Carrol Daily Times Herald from Carroll, Iowa on October 10, 1959 · Page 7
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Carrol Daily Times Herald from Carroll, Iowa · Page 7

Carroll, Iowa
Issue Date:
Saturday, October 10, 1959
Page 7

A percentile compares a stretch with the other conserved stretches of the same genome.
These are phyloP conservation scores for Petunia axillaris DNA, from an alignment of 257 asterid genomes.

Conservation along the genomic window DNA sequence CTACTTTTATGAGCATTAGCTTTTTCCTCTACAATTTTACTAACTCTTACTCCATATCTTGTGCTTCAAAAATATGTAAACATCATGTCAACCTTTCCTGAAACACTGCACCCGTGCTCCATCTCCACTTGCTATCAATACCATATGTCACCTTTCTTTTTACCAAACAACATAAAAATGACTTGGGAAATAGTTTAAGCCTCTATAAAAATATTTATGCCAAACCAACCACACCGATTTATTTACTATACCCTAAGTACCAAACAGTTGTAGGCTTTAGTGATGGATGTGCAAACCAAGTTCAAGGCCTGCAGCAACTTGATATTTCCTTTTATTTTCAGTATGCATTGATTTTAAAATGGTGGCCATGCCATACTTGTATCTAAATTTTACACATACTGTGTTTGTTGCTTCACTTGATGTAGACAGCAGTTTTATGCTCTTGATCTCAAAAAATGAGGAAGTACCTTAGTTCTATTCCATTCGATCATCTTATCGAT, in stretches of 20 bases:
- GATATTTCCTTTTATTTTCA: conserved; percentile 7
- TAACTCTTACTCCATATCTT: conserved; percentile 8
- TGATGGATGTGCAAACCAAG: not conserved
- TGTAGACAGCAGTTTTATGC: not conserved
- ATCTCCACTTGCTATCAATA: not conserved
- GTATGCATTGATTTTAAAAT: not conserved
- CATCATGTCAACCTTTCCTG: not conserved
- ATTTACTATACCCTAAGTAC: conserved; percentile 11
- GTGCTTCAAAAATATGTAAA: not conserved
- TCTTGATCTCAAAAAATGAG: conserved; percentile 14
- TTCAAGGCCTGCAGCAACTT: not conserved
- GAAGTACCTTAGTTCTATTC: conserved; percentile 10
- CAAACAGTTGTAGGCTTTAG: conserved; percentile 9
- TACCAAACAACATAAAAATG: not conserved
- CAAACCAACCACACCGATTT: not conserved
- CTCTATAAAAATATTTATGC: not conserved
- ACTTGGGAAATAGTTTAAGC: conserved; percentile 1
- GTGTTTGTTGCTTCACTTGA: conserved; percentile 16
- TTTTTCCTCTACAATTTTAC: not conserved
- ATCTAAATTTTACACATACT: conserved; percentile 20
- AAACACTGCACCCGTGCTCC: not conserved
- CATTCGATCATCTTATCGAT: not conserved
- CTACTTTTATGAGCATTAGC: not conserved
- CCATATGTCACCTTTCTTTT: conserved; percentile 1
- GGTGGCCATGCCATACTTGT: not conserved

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Kuemper Charger Published by the Students of Kuemper High School Vol. 6 Carroll, Iowa, Saturday Oct. 10, 1959 No. 5 General Science Students on Tour Of Sewage Plant- Thirty nine general science students recently got n first-hand view and detailed' explanation of the city sewage disposal plant near Ocoma. The trip was planned to tie in nicely with their study of water p.nd waste disposal. Mr. Leo Clark. City Engineer. showed them the plant and proceeded to explain how the sewage disposal operation is similar to that of digestion in the human body. The students came back grateful, well informed, and convinced that Carroll was not lacking in a well equipped sewage system. Back in school, the students recently received a demonstration table for use in class for which they arc most grateful. Demonstrations make class more interesting and. at the same time, serve to illustrate and varify, the physical principles of science. One of their major demonstrations so far was the effect of atmospheric pressure on a tin can. They found that by boiling water in the can. turning off the source of heat, and then sealing the top of the can. a vacuum is created and the inward force exerted by atmospheric pressure brings about a collapse of the can. In addition, Sister Mary Medard's two classes have generated oxygen, distilled water and tested the accuracy of thermometers. The realm of heat is now being studied by the students. Instructors in general science are the Rev. Robert Condon and Sister Mary Medard. Vincent Lenz Heads Latin Club Vincent Lenz, a third year Latin student, was recently elected consul (president) of the Latin Club, Amici Latini, for this school year. Other officers elected were: Praetor, Rosemary Balk; Quaestor, James Goetzinger; and Judy Rothmeyer was named reporter. All four students are juniors at Kuemper. Various students in the mixed class of juniors and seniors were ineligible because of other offices they are now holding in the school. Sister M. Pauline, Latin instructor, conducted the first meeting. One of the many things the Latin Club will do is draw up a Constitution. This is the third year Kuemper has had a Latin Club. The purposes of the club are: 1. To establish interest in the Latin language and in Latin literature. 2. To become acquainted with Roman heritage in American government and in our daily life. 3. To train for leadership. Comments Given on World History Why are we taking world history? Is it of any value to us? These are some of the questions asked by freshmen and here are some of the answers given by others in the class: Martin Wuebker: "I like history because it is an opening up .of the past and a guide for the future. In it we learn hosv the alphabet that we use today originated and about the first laws. Therefore history is important for a good future." Marvin Schreck: "Freshmen his- SCHOLAKSH1P SEMIFINALISTS . . . Judith Relbold and Stephen Viiiitveil have been named scmifinalists jn the 1959-60 National Merit Scholarship competition, (he Rev. Leo Lenz, principal of Kuemper High School, has announced. From the number of Kuemper students taking (he test, 89 rated above the national average. Judy is the daughter of Dr. and Mrs. Frank Reibold, 1422 Simon Avenue. At present, she is a postulant at St. Rose Convent, LaCrosse, Wis., the mothcrhouse of the Franciscan Sisters of Perpetual Adoration. Stephen is the son of Mr. and Mrs. Eugene Vaatveit, 209 N. Main Street. He is a member of SS. Peter and Paul Church. Both winners rank in the upper ten of their class. (Charger Photos) Complete Staff For Kuemper's Yearbook Final appointments have been made of staff members, for the Kuemper yearbook, the Lance. In addition to co-editors Sandra Sch- Uniforms for Kuemper Girls Due October 12 The problem of what to wear to school everyday will soon be solved for the Kuemper girls. On Oct. 12, they will be seen in the traditional Kuemper uniform. It will consist of the regulation navy blue jumper, white blouse, white anklets, and any suitable school shoes in colors, black, white, brown, or gray. When sweaters are worn with uniforms they must be white or navy blue, open clown the front, without a collar, and long sleeves. Novelty weaves and styles are not permitted. Hair ribbons are the only ornament allowed in the hair and they must be white, navy blue, or black. All jewelry except wrist watches and a religious medal and chain are a violation of uniform regulations. If the uniforms are kept clean and taken care of over the weekend it should be a rare sight to see a Kuemper girl out of uniform. Proficiency Aim of Junior Orchestra The Junior Orchestra at Kuemper, directed by Sr. Cecilienne, is a training group whose aim is to develop proficiency on their instruments so that they will later be able to join the Senior Orchestra. This group learns basic training in rhythm, styles and harmony. The members are Jerry Abbott, Kathleen Nieland, and Shirley Quandt, violins; Margaret Maher, Patricia Vasos, and Teresa Leonard, violas; Agatha Loew, cello; Charlene lory is a necessary subject in high >™ey, string bass, Janet Schwabe, flute; and Darlene Wessling, per- school because it gives us an idea 'of how the ancient people lived, cussion. As a result of their present worked, and enjoyed themselves. I efforts these students are hoping to be prepared to join the Senior Orchestra at the beginning of the From this idea we have a standard of comparison of our own times." Patricia Rupiper: "Freshmen leisman and Diane Drees are the freshmen class editors. Faye Schroeder and Judy Macke: sophomore class editors, Joan Lenz and Judy Vasos; junior class editors, Mary Lou Bierl and Donna Stoolman; senior class editors, Florence Ferlic and Dorothy Sondgeroth; Donna Koren, Mary Duffy, Jane Reynolds, and Lynn Schwarzkopf, activities editors, and advertising editors, Sue Neary and Karen Schroeder; music editor, Linda Stangl. The theme selected for this year's book is "Kuemper for Christ." The colors of the cover will be the school colors — red and gold, upon which will be imposed the school seal. This year members of the staff are endeavoring to give a wider over-all school picture coverage with less accentuation on departments as such. Annuoi Marian Procession Held The Annual Marian Procession was held this year at Kuemper on Wednesday, October 7. At approximately 2:15 p.m. the procession formed on First Street with properly attired acolytes leading the student body. Seniors, juniors, sophomores, and freshmen, r e- spectively, fell in step singing the Lourdes Hymn when the procession started. The procession proceeded one block on First Street and :urned on East one block to Bluff Street, where it continued to the rotto on the south side of Kuemper. At the grotto the singing ceased and the rosary was recited, lead the senior class. Immediately following the student body sang 'Holy God." The procession is held every year in honor of the Blessed Virgin Mary during October, the month dedicated to the Holy Rosary. Good Counsel Club Enrolls 97 In Member Drive This year, 97 girls of the three upper classes at Kuemper hav< responded to the membership driv< ot the Good Counsel Club. Initiatec last February here at Kuemper the Club is of nationwide renown and popularity. Its purpose is two fold: information and inspiration on the topic of religious life. Goo< Counsel work has a special mes sage for three classes of girls those looking forward to marriage as their vocation, future caree women, and finally, girls with a definite interest in religious life. Prospective members have a choice of moderator from among faculty members who assume re sponsibility for the meetings. Mod erator and members agree on a time and place for the monthly meetings which are geared to mee the needs and desires of the re spective members. Unique among the various organ izations at Kuemper, the Gooc Counsel club meets outside o school time; there are no dues re quired for membership. Freshmen girls have not, as yet, been invitee to join; plans for accepting them early in the second quarter are be ing considered. Past activities have includec studying the true meaning of "vo cation," specifically'-a religious vo cation; contacting different orders of Sisters to obtain information anc pictures; question boxes for perti nent problems; open house at St. Angela Convent for GCC members Future agenda intends to bring before the girls biographies of successful and happy religious and a panel discussion by mothers who have daughters or sons in religious life. Girls who assisted with the circulation of membership questionnaires were: seniors, Joan Lenz, Judy Testroet, Jane Reynolds, Mary Lou Bierl; juniors, Kathleen Lux, Charlene Hoffman, Betty Odendahl, Mary Linda Lafferty, Linda Neary; sophomores, Teresa Leonard, Patricia Vasos, Margarel Maher, Ruth Halbur, Judy Beng fort. second semester. Students Attend DCCW Convention Four students accompanied by Father Thomas Donahoe attended :he fourth annual convention of the Sioux City Diocesan Council of Catholic Women held in Sioux City. They arrived in time for the second session of the day which be- Patricia Kupiper: *reslimen ..,, pan at 1:30. The convention theme history is one of my favorite sub-1 are learning about our alphabet | was »y oum Tod'iy" jects, for it is very interesting, i and democracy and where it orig- T ' h v R ' ' . , „ s of appreciate today." his- the The Weekly News Review keeps us | inatecl and why." in touch with world affairs, while' Levan Vogl: "By studying history itself gives us an idea ofjtory we learn to how people lived in the past, and j modern .shows us the contrast between their j lives and ours." Lyle Fangman: "In history we learn things about today and things j ing is a long, long process at Ste- about yesterday. \Ve learn that we i yens Institute of Technology, have many things we wouldn't | Freshmen ic-arn about the opera- have had if there hadn't been peo-1 lion of the slide rule by watching i "Youth'^Today"" pie before us to make them." | faculty members manipulate an Audrey Sporrer: "In history we I eight-foot model. LKAHMNG THE LONG WAY HOBOKEN, N. J. (AP) -Learn- The Very Rev. Msgr. Joseph E. Tolan of Sac City, who is the Diocesan Youth Director, presided at a workshop on Youth. A panel discussion on Home and School was led by Father A. W. Behrcns, Diocesan Superintendent of Schools. The Rt. Rev. Msgr. Nicholas Wegner, director of Boys' Town in Omaha, spoke to the convention on the theme of the convention, Baby Heels Rate High For High Schoolers Here, Shown in Duffy's Window Pert little heels, smart little bows are wha t < have made the young ladies fall in Jove'with the "Gem" pattern by Trim Tied, shown here as dis- l> 1 a y e d at Duffy's Boot- cry. Stylish Ji u b y Louis Jiccls, this cute p u in p r o in e s in black Doeskin and black polished call, it'h halfway between Woolworth's and Penney', here in Can'oll. Oh, yes, it's jubt $9.95. Adv. at Inilfy's JSootery, vn Aiiaius {street Students from Kuemper High attending were: Mary Ann Hackfort, Diane Drees, Donna Koren, Ronald Reicks. Homecoming a Great Success Homecoming festivities for 1959 have ended, but the memorable spirit prevails. The day's events started with an assembly of all students to partici pate in crowning the royal t y, Queen Rosalie Tigges and King Larry Brown were crowned by Mrs. Ray Wernimont and Mr. Leo Fitzpatrick, respectively. The royal court consisted of Princesses Joan Lenz, Florence Felic, Mary Lou Siepker, and Jane Reynolds, anc the Princes Tom Schleisman, Dale Wenck, Dan Martin, and Dennis Gute. Following the crowning a parade was held, starting from school and ending on Adams Street, the site for the pep meeting. Leading the parade was the America Legion Color Guard. Kuemper High School Band in full dress uniform, followed. The royalty, riding in convertibles were next, after which came the eight class floats. The first prize winner of these flaots was the senior boys entry. The theme of the float featured the slogans, "Doz we do it," Vel I Guess," "It's a Breeze," "If Lux with Us," "The Tide Will Turn.' Second prize went to the senior girls. Their entry was a floral arch of triumph and a Kuemper Knight overpowering a Holy Name Rambler. Third prize float winner was the junior boys. Their float contained a large train engine representing the idea, "We'll Choo Choo over the Ramblers." The five other floats were all displays of hard work and great origi nality on the part of the students. Kuemper came through with flying colors at the game, dominating the Rambler, 27 to 6. Following the game, the Homecoming dance, held at the school auditorium was a festive conclusion to Kuemper's 1959 Homecoming. Everyone was dressed in colorful attire and all were sporting excited greetings and happy smiles. At 12 o'clock midnight; Kuemper High School's celebrating came to a close. It was truly a day filled with excitement! Michael Hausman Elected Head of Kuemper's CSMC Election for the Catholic Student Mission Crusade was held this past week. The offices of president und vice president are held by seniors. A junior is elected for secretary, while a sophomore holds the office of treasurer. Each homeroom also elects a representative. Those t'lucted were: President- Michael Hausman; Vice President -Jane Reynolds; Secretary—Mary Fangman; and Treasurer — William Underberg. Homeroom representatives are: .senior homeroom 202, Mary Kay Conk-y; 204, Karen Kaus; 2(H>, Ei- Tigges; 208, Shirley Junior representatives are: homeroom 201, Linda Hugeback; 203, Janet Goecke; 205, Rosemary Balk; 214, Kalhy Lewis; and 250, Jack Schleisman. Sophomores are represented by Dennis Danner, 101; Bernice Sturm, 102, Robert Ocken. 103; Karen Rutten, 104; and Tom Dolezal, 106. Elected by the freshmen were James Tigges, 35G; Mary Jo Hulsing, 450; 452, Richard Conley; Carol Leonard, 455; Joleen Wiskus, 456; and 458, Mary Meehan. The C.S.M.C. is an organization for the betterment of the spiritual Qualities of Kuemper students. It is a national organization of which Kuc'n!i>er is a Ploy to Be Staged Nov. 13, 13- KHS Casting for 'Teahouse of August Moon' Casting for the play "The Teahouse of the August Moon" will be completed next week at Kuemper High School, Sr. Margaret Mary dramatics director, has announced. The play will be staged Nov. 13 and 15. Meantime, the student directors ore busy with preliminary arrangements. Patrick Moehn, son of Mr. and Mrs. Robert Moehn is business manager; John Koenig, son of Mr. and Mrs. Hilbert Koenig, is to be house manager, and Lynne Schwarzkopf, daughter of Mr. and Mrs. B. Schwarzkopf, is student director. Sr. Margaret Mary says that this is "one of the most charming plays to come out of World War II, and while essentially it is a comedy, it is also a forceful but gentle reminder that the conqueror often conquers everything but the culture and simplicity of the vanquished." Patrick Moehn The story is by Vefn Sneider and played 1,027 consecutive performances on Broadway. It was re- Lynn Schwarzkopf written as a play by John Patrick, formerly a radio and film writer. The November play dates are on John Koenig Friday and Sunday evenings, and the staging will be at the school gymnasium. Ar-We-Va School News Published by the Students of Arcadia, Wcstsldc and Vail Vol. 4 No. 4 —WESTSIDE— PHOTO DAY Individual photographs of sen iors will be taken beginning at o'clock Wednesday, October 14 Parents of students are invited attend school that day to assis their children in the selection o pictures. AT SUMMER SCHOOL Many Ar-We-Va teachers aware of the fact that continued study in their fields of teaching makes them more capable teachers went to summer school and are enrollec in classes this fall. Merlin Rosteisjiundt, principa and eighth grade instructor in the Vail Public school, who holds B.S. Degree from Parsons, spent the summer at the State University of Iowa working toward the completion of a Masters Degree in the field of Elementary School Administration. Edna Wenzel, who holds a B.A degree from Drake University studied "American Writers" this summer and is presently enrollec in "The School and Community," a course being offered by Drake's Community college this fall. Mrs Wenzel is seventh grade instruc tor. Rosemary McDonnell, sixth grade instructor, studied "World Resources" this summer, and is presently enrolled in "School and Community." Opal Henney, fifth grade teach er, is also studying "School am Community" this fall. Marjorie Edwards, another fifth grade instructor at Vail, studiec political science, a course offeree by Omaha University.^ and eco nomics course offered' by Drake University this summer. She is presently enrolled in "School and Community." Martha Winey, fourth grade in structor, studied economics anc 'Audio Visual Aids" the summer of '59. She is now attending Saturday classes in conservation and political science at Drake. Eva Bilsten, second grade in structor, widened her concept 01 subject matter this summer by en rolling in a course in the "Com munication Skills," and author in "American Writers." Ruby Bagwell is presently en rolled in the "School and Com munity" course. She is second grade teacher at Vail. First grade teacher, Dorothy Buck, completed a course in "Crime and Juvenile Delinquen cy" this summer. Glee Boeck, kindergarten teacher, completed the "American W ters" course this summer and is taking "School and Community 1 now. Roger Mahnke, principal and eighth grade instructor in the Arcadia Public School, who holds a Bachelor of Arts degree from Buena Vista, spent the summer at ;he State University of Iowa working toward the completion of a Masters Degree in the field of Elementary School Administration. Rita Wiebers, sixth, seventh and ighth grade teacher, studied eco nomics and "American Writers" the summer of '59. She is present- y enrolled in an evening class entitled, "Myth and Culture." Dorothy Krock, fourth grade instructor is attending Saturday classes in "Global Geography" and "Audio Visual Aids." The summer of '59 Mildred Kas- )ersen, third grade teacher, stud- ed "Shakespeare," "Americ a n Writers," and 'Mass Communica- ion." She is presently attending Saturday classes at Drake in 'Science in Conservation," and "Advanced Principles and Practices in Elementary Education." Hazel Dillehay, second grade instructor, has completed courses in 'Shakespeare," "American Writ- ;rs," and "Advanced Principles and Practices in the Elementary school" also. Ethel Phelps, first grade teach- r, completed a course in "Global Jeography" the summer of '59, and s studying "Social Psychology" and "U.S. History" this fall. Mr. Charles 0. Tomlinson, prin- ipal of the Ar-We-Va High School, vho holds an M. S. Degree from )rake University, attended the University of Tennessee in Knox- Hie, Tenn,, the summer of '59. n "Guidance and School Personnel ,'ounciling" and "Diagnostic Tech- iques of School Counciling." Mre. Ruby Pontius, mathematics and chemistry instructor, who re ceived a fellowship from the Na tional Science Foundation Institut for the summer ef '59, attende< Carleton College in Northfield Minn., where she, along with a se lect group of the nations scientist and mathematics, concentrate on "Calculus" and "Recent Ad vances in Chemistry." Mrs. Pon tius is presently enrolled in th television class, "Modern Chemis try," being offered on Continenta Classroom at 6:30 a.m. to 7 o'cloci on Channel 4. James Schupp, English and Dra matics instructor in the high school, who holds a B. A. Degree from Wayne Teachers College studied English literature, Libra ry science, and educational princi pies the summer of '59. Ila Mae Nilson, kindergarten teacher, studied "American Liter ature," social studies, "Children and Books," and "Child Develop ment" last summer. She is taking Astronomy" and "Communication Skills" in Saturday classes this fall. Leah Henkenius, first grade in structor, attended a summer ses sion at Iowa State Teachers Col lege. Here she completed 'Human ities II," "Lower Elementary Cur riculum II," and "Beginning Golf." She is attending Drake's night class in "School and Com mu,nity," and is studying "Sec tionalism in American History" in a Saturday class. Betty Schupp, second grade teacher, studied 'World Civiliza tions" and completed a physica education course last summer. She is presently completing "Children's Literature." JUNIORS SELECT PLAY 'Me and My Shadow," a three act farce comedy, has been se lected as the junior class play Mr. James Schupp, dramatics di rector, announced last week. Casting has been completed and the play is now in rehearsal. Interpreting the role of Roy Har rington, a young attorney, is Ron aid McDowell. Arleen, his wife, is characterized by Lois Pfannkuch Kay Wiebers plays the part of Ar leen's mother, while Susan Fish er, the dumb maid, is played by anice North. Bruce Douglas, a young doctor will be characterized by Jim Pol lock. Marie Allen is cast as Geor gia, Harrington's neighbor, anc Betty Ragaller interprets the role of Shadow, a mysterious Hindoo girl. Juhl Peterson portrays the par of Hickson, county sheriff, anc Gary Magill is cast as Saba, an East Indian Mystic. Mr. Schupp, a graduate of Wayne State Teachers College in Wayne Neb., has a Bachelor of Fine Arts Degree in Education. His major? are speech and drama; his mi nor English. While in college Mr. Schupp hac major roles in Shakespeare's "Comedy of Errors," "Madwoman of Chillot," "Play Boy of the Wes tern World," "Sabuna Fair," "Dia M, for Murder,' "The Matchmak ers," and "The rivals." He was technical director for "Dial M. for Murder," and "The Admiral Chritton." He has ap peared in a number of radio anc T.V. productions, and assisted in the children's theater production of "Little Black Sambo." TB X-RAYS In response to the invitation ol he Crawford County Tuberculosis and Health Association and the ounty Medical Society all school -/ersonnel of the Ar-We-Va public schools ' will take a chest X-ray Monday, October 12. The mobile unit will be in Arcadia from 1:30 to 1:45, in West side from 2:15 to 2:45, and in Vail from 3:15 to 3:30. HOMECOMING QIJEEN Shirley Mease, Carol Whiting, and Mary Lou Noack will reign over Ar-We-Va's homecoming Friday, pctober 16. Ar-We-Va's Rock- its will tangle with the Lake View 'leven on that date. FOR HIS POOCH PHOENIX, Ariz. (AP) — Like most 10-year-old boys, Richard ohnson is mighty fond of his dog. Richard was on a high flying wing when his pooch Toby came angerously close. Rather than hit Toby, the boy jumped out of the wing in an effort to slow its nip- ion. Richard broke both arms in he fall. The daily newspaper .is the fa? orite advertising medium of the eople. Every year, U.S. newspa- ers publish more than 300,000,000 lassified ads — roughly two for very man, woman and child in nation. Six Women Join Christian Mother Society at Breda (Times Herald News Service) BREDA — Six new member; joined the Christian Mother Socie ty at services held at St. Bernard church at 2:30 Sunday afternoon The Rev. J. P. Hausmann was ii charge of the services. New mem bers are Mrs. Louise Fasbender Mrs. Cletus Determan, Mrs. Nor bort Koester, Mrs. Norbert Mei ster, Mrs. Harold Uhlenkamp, Mrs Louis Wittry. The services were followed by the rosary and bene diction. Mr. and Mrs. Joe Neumayer Compton, Calif., were recent visi tors at the A. J. Neumayer home Mr. and Mrs. Leo Heisterkamr were guests at a dinner Sunday at the George Ickle home at Inde pendence in honor of the 40th wed ding anniversary of Mr. and Mrs Ickle. Mr. and Mrs. T. A. Dermody lefi Friday for Garden Grove, Calif, for a visit at the Glen Briininj, home, and to attend the World Scr ies at Los Angeles. Mr. and Mrs. Jim Peterka, Uti ca, S. D., Mr. and Mrs. John Vav ra and .daughter, Patty, and Mrs Anna Block, Yankton, S. D., spenl the weekend at Mr. and Mrs. R. J Stark's home. Mr. and Mrs. Melvin Clark and family of Storm Lake visited Sun day with Mrs. Lucy Heisterkamp and family. Teddy, small son of Mr. and Mrs Urban Schulte returned Sunday from St. Anthony Hospital where he had undergone an operation for a ruptured appendix. Theodore Bundts Honored at Party on 60th Anniversary (Times Herald >"cws Service) WALL LAKE — A surprise part> was held Tuesday afternoon in the Jerry Bruns home in honor of the 60th wedding anniversary of Mr and Mrs. Theodore Bundt. Addi tional guests were Mr. and Mrs Otto Nomsen, Mrs. Minnie Vogel Mrs. Ed Wolterman, Mrs. Richard Olerich, Mr. and Mrs. Otto Nutz man, Mrs. Minnie Meyer, Mrs Roy Frank and Renee Rohde. The afternoon was spent socially. Lund was served at the close of the afternoon. Mr. and Mrs. Henry Stock, Chri.' Stock and Mrs. Dorothy Schmidt were Saturday evening dinnei guests in the Luther Stock home at Early. The dinner was for Mrs Mary Anderson and Grace Rora Daugh, Des Moines, who were weekend guests in the Stock home. Mrs. A. A. Blum entertained the Contract Club at a dessert lunch eon Tuesday afternoon. Prizes were won by Mrs. M. G. Mackey, Mrs. Ernest Westering and Mrs. Louis Pagel. Mrs. L. G. Ballard was hostess to the Tuesday Club and Mrs. Frank Schroeder at a dessert luncheon Tuesday afternoon. Prize winners were Mrs. Frank Johnson, Mrs. Emma Swanson and Mrs. Harry Weed. Fort-Nightly Club Meets in Westside (Timed Herald News Service) WESTSIDE — The Fort-Nightly 21ub held a regular meeting at the lome of Mrs. J. P. Meehan. After :he Club Collect and Pledge of Al- egiance, Mrs. Ralph Bilstein Sr., gave the opening prayer, followed >vith group singing. Fourteen mem- >ers answered roll call with a mis- eading advertisement. The two main items of business were col- ecting pennies for the "penny art und" in Des Moines, one of the annual club projects, and making additional plans for the coming an- liversary program. Mrs. Paul ampbell and Mrs. E. 0. Schuman were in charge of the program. They spoke on "Be Careful Vhen you Shop for Home Appliances," and "Do you buy on Im- ulse?" The hostess served lunch. 'he next meeting will be Oct. 14 at the home of Mrs. Paul Campell. Roll call will be a Halloween irrangument. Mrs. Fred Kruse and Mrs. Ver- Cold Wars Are Alike Whether Large or Small By WILLIAM L. RYAN Associated Press News Analyst Little or big, cold wars are all alike. To be an able cold war statesman, a man has to learn how to look reasonable without budging an inch. What he says to his adversary, in effect, is: "I propose to give in to one or the other of your more reasonable demands. In return I ask that you do something I already know is impossible for you. All this will get us nowhere, in reality, but it provides something to talk about, and while we're talking, at least we're not fighting." In the Middle East's own cold war, Gamal Abdel Nasser of the United Arab Republic has demonstrated the application of this basic cold .war rule once again. It is not peculiar to him. It's common to all cold war participants. That master of cold war politics, Nikita S. Khrushchev, applies the rule over and over again in the big East-West contest. In Cairo, Nasser shows himself to be an astute student of modern cold war tactics. In an interview with Wilton Wynn of The Associated Press, Nasser expressed willingness to let a United Nations commission carry out a Security Council resolution providing for freedom of shipping for all the Suez Canal, including Israel. This sounds attractive. Israel has been trying to force this issue to a showdown. But what is the price? Israel, says Nasser, must accept internationalization of Jerusalem and the 1947 U.N. plan for partitioning Palestine. The Arabs went to war in 1948 rather than submit to that program. They lost. Israel occupied territory which otherwise might have been Arab. She also took half of Jerusalem, ancient citadel of Zion, and set up a capital there. Obviously, Israel will not surrender voluntarily on either of these issues. Neither Israel nor Nasser, who still must be considered the main voice of the Arabs, seems to make much of an attempt to get down to reality in talking about how their 11-year-old state of war might be ended. But Nasser has put a finger on one thing which might help prepare the way. In his package proposal, he asked that Israel cori- ccde the right of Palestine refugees from Israeli territory to choose whether they will return to their former homes or accept payment for their losses^ If Nasser had confined his proposal to swapping the Suez concession for the Arab refugee concession, it would have a chance ol getting somewhere. Tied in with the other demands, the proposal remains just talk. It's possible something could be accomplished if the refugee question could be settled. Few of the million refugees, it is certain, would choose to return to their old homes under Israeli rule. But for the sake of their dignity, they want to have the choice between that and- compensation. The pay- .nent would be costly, but far ess so than a new war, or even he never-ending threat of such a war in the Middle East. The refugee question is the key problem 'n the search for stability. The idea of such a swap is sound and logical. Only Nasser, cjmong the leaders of the Arabs, strong enough to bo able to ifford logic in that ever-perturbed ilice of the world. LuAnn Gehlsen's 5th Birthday Noted (Tinii-.s llcrulU News Srrvli-o) WESTSIDE _ Mr. and Mrs. ,<;iiis Gehlsen were, hosts for a Mcnic dinner Sunday in honor of lie fifth birthday of their (laugher, LuAnn, which was September 'ird. Their guests were from Manon Jensen were hostesses at the) i,j llg . Manilla, Denison, Carroll, Venison Hospital Monday. Pamela Slender, daughter of Mr. nd Mrs. Johnnie Stender, obsurv- d her fifth birthday Saturday aft- rnoon. Guests at the Stender home ere Mrs. Dora Kruse, Mrs. Hernan Lamp, and Mrs. Walt Rothmeyer and daughters. Mr. and Mrs. Walter Noack were n Des Monies Friday on business. aturday they attended the football < the iionuToir l>lv'"un<\"Mr&''Ru ama at Iowa City. jbcu-l Gtmeu aud Sharon. ' Mobile. Ala. Sunday evening Mr. und Mrs. Verio Madman attended the. wedding of Jolene Clausen and Larry I^ek at the Emanuel Lutheran Church in Schleswig. Mr. and Mrs. Louis Gehlsen, Lanicu and LuAnn, and Mrs. Bertha Cienzer of Manning spent the weekend at McLean, 111., at